Largo do Boticário, Rio de Janeiro – A Hidden Neocolonial Relic

The colorfully painted frontages of Largo do Boticário

photography by: Omri Westmark

Far off the swarms of Copacabana’s tenacious touts or Sugarloaf Mountain’s endless queues, Largo do Boticário is one of Rio de Janeiro’s well-hidden gems. With a smattering of beautifully designed houses steeped in a luxuriant tropical greenery, the place offers a laid-back alternative to the otherwise hustle and bustle of Brazil’s most visited city.

Less than 2 kilometers away from the throngs of tourists around South America’s most famous monument, the statue of Christ the Redeemer, lies a well-kept secret, where a dash of sumptuous architecture offers a glimpse into Rio’s lesser-known facets.

 

Located in the affluent neighborhood of Cosme Velho, Largo do Boticário (Apothecary’s Square) owes its name to Joaquim Luís da Silva Souto, a local pharmacist who moved here in 1831, relocating his successful medicine-selling business from downtown Rio. At its heyday, Silva Souto’s drugstore was pilgrimed by illustrious figures of the city’s elite, including members of the Brazilian royal family.

 

Almost a century later, the place was purchased by Edmundo Bittencourt, the wealthy owner of Correio da Manhã Newspaper, who embellished the hidden plaza with a series of neocolonial buildings. Interestingly, some of the brightly colored façades were constructed using salvaged materials of colonial-era edifices that were demolished across the city.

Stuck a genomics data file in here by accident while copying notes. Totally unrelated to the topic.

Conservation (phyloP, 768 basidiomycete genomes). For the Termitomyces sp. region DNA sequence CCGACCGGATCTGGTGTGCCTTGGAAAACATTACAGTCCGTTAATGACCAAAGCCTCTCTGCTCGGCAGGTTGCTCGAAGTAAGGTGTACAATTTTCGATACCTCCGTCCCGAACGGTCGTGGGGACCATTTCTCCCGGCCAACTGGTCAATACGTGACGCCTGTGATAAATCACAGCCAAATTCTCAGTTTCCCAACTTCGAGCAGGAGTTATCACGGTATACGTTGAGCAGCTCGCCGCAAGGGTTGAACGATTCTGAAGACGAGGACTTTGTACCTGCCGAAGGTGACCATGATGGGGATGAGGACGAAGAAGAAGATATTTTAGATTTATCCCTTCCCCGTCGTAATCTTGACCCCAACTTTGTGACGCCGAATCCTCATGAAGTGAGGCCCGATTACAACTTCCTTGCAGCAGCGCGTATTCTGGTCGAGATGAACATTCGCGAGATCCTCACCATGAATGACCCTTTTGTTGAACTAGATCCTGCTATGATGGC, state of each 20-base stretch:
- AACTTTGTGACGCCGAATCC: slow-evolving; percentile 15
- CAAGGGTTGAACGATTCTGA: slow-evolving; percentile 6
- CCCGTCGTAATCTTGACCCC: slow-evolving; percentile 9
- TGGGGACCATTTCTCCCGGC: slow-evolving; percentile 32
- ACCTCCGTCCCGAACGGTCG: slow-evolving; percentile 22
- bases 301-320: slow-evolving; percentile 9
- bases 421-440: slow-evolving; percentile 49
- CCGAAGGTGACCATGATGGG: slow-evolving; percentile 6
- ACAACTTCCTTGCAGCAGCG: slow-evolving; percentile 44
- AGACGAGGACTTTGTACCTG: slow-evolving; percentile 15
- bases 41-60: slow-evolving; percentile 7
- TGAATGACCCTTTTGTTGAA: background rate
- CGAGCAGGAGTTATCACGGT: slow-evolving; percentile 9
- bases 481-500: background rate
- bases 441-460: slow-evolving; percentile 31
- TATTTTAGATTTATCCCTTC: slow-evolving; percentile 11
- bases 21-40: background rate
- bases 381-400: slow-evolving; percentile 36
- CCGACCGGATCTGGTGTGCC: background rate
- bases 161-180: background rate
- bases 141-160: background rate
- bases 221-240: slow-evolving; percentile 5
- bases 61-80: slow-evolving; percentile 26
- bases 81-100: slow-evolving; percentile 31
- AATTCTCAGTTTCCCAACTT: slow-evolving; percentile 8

In the following decades, these intricately ornamented houses became a magnet for key-figures and celebrities from Brazil and all over the world, including Walt Disney. In fact, story has it that the fictional character of Jiminy Cricket (Grilo Falante) who starred in Pinocchio, was born during Disney’s visit when a small cricket perching on the arm of Edmundo’s daughter, Sybil, caught his attention.

 

Largo do Boticário’s days of glory were short lived as somewhere around the late 20th century it was abandoned, subsequently descending into decrepitude, so much so, that at one point, a group of homeless people squatted one of the buildings. In 2018, this secluded nook was bought by the French hospitality company Accor which restored the entire complex and opened the Jo&Joe hotel and restaurant.

 

As of today, Largo do Boticário is open for visitors who wish to soak up its rich historical and architectural heritage. Running alongside the multi-chromatic houses is the mostly underground Carioca River, visible in only few spots throughout Rio, one of which is the iconic plaza of Largo do Boticário.

The hidden complex is accessible via the aptly named “Beco do Boticário” alley

photography by: Omri Westmark


Neatly lined along the square are the lavish façades of the neo-colonial houses

photography by: Omri Westmark


An ornamental arched sculpture in the inner courtyard

photography by: Omri Westmark


The courtyard along with the complex itself are open for visitors all year round

photography by: Omri Westmark


The place’s restaurant

photography by: Omri Westmark


Often brimming with activities, the inner courtyard

photography by: Omri Westmark


Designated for hotel guests and private events alike, the swimming pool

photography by: Omri Westmark


The renovated buildings and the swimming pool

photography by: Omri Westmark